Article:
Valentin Groebner. Defaced: The Visual Culture of Violence in the Late Middle Ages. Translated by Pamela Selwyn. New York: Zone, 2008. 218 pp. $22.95 (paper), ISBN 978-1-890951-38-2.
Reviewed by William C. Crossgrove (Department of German Studies and Comparative Literature, Brown University)
Published on H-German (February, 2010)
Commissioned by Susan R. Boettcher
Manifestations of Violence
Valentin Groebner observes in the introduction to Defaced that he did not set out to write about violence. While researching means of personal identification used in centuries before such techniques as fingerprinting and photography, he repeatedly found instances in which the results of violence made identification difficult. These cases included battlefield corpses and other people rendered faceless by mutilation. As he studied his materials, he also found himself thinking about how we view violence today, starting from a photograph of a "faceless" victim of a terrorist attack in Port-au-Prince, Haiti. The disfigurement of the face, in particular, renders an individual ungestalt, as in the original German title of the work. A second consideration for Groebner was what he perceived as the rather fast and loose use of abstract images of the body and violence in cultural studies. In this rich but somewhat fragmented study, he proposes instead to ask how images of extreme violence functioned in the late Middle Ages, not as precursors of a later age, but in ways that are more directly comprehensible to us.
Chapter 1 contains theoretical reflections that Groebner suggests may be skipped by readers not interested in them. He discusses the role of violence in more recent times, particularly the disjunction between increasing security against violence in modern societies even as fear of violence seems to escalate. He cites present-day examples of violent images, while also noting how unrestrained violence continues to be associated with the Middle Ages in popular culture. To make the point that violence creates horror and fear in a specific context, he notes that a merchant's hand severed by a knight as a willful act against the city of Nuremberg in 1498 evokes reactions of horror, while the same act carried out as a judicial sentence by the city fathers provokes no such outrage among citizens of the city. His larger goal is to focus on how pictures of violence are directed at viewers in context. They are more specific than symbols in chains of signifiers.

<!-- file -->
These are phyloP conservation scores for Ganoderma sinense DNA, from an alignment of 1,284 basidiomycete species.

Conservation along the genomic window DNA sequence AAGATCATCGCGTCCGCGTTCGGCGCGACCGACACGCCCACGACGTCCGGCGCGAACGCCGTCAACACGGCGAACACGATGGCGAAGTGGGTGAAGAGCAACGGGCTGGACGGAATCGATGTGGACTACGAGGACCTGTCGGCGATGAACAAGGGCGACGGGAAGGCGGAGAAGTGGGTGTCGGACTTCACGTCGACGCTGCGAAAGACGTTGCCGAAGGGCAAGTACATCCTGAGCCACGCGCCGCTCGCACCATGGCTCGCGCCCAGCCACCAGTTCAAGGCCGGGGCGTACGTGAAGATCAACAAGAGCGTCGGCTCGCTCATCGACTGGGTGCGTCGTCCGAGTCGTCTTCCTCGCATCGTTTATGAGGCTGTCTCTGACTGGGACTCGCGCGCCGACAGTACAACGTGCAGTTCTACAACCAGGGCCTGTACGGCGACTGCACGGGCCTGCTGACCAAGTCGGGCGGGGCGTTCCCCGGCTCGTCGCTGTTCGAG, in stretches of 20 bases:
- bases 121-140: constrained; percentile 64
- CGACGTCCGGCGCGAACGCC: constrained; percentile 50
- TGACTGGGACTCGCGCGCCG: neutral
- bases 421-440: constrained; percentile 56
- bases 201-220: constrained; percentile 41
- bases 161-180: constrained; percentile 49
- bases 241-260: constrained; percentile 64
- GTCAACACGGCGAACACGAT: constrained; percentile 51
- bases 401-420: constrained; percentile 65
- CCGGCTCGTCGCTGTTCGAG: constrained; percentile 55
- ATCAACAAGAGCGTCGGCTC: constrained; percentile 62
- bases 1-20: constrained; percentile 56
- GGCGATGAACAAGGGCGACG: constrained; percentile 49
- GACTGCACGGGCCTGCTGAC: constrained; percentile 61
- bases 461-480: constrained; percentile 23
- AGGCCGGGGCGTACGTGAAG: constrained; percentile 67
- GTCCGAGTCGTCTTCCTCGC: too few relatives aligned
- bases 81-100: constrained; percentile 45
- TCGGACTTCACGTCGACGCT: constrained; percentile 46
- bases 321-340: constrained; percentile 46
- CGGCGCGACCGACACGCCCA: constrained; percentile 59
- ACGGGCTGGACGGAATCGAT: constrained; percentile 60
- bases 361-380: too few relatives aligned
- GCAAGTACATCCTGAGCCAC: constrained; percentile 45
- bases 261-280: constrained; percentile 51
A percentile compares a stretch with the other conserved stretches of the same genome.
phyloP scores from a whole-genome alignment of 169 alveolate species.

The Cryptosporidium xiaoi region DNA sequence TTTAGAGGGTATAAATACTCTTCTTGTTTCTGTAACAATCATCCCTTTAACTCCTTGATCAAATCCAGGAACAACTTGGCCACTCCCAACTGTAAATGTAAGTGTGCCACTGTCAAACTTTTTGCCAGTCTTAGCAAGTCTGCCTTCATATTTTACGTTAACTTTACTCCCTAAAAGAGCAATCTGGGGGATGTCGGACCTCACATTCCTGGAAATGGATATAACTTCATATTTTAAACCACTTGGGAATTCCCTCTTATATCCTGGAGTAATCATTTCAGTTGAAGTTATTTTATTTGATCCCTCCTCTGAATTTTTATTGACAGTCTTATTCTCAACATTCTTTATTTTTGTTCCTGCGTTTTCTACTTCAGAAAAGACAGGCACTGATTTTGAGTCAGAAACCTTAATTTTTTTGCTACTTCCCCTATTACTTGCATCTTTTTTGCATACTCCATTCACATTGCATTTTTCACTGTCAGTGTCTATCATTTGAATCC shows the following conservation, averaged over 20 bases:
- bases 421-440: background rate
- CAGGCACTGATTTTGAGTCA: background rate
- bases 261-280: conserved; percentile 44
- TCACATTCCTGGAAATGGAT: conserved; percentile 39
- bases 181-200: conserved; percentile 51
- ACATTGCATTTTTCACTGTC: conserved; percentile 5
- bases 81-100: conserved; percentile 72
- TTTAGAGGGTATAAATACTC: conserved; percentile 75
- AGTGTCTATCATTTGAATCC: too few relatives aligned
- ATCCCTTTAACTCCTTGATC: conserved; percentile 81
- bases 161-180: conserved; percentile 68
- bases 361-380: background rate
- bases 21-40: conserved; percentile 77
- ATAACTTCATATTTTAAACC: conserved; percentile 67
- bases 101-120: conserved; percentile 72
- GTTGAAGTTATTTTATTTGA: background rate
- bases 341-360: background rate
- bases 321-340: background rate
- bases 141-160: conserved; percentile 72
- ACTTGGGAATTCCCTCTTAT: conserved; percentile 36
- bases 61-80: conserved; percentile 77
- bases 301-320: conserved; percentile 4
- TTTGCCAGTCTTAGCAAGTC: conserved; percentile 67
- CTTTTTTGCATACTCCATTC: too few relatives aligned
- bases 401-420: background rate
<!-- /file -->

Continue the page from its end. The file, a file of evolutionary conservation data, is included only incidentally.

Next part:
The second chapter begins with a discussion of graffiti in modern cities in comparison with signs on medieval city walls that similarly staked out territory through use of official insignia, badges, and private signs. He emphasizes the degree to which laws and statutes were kept secret from the general public, with the result that deceptions and dissimulations were easy to carry out. The reading of signs thus became crucial for the survival of people living in late medieval cities, and violence was a very real outcome for those unable to read correctly. Conspirators who donned identifying badges or clothing, known only to co-conspirators, represented a major threat to the established order of the city.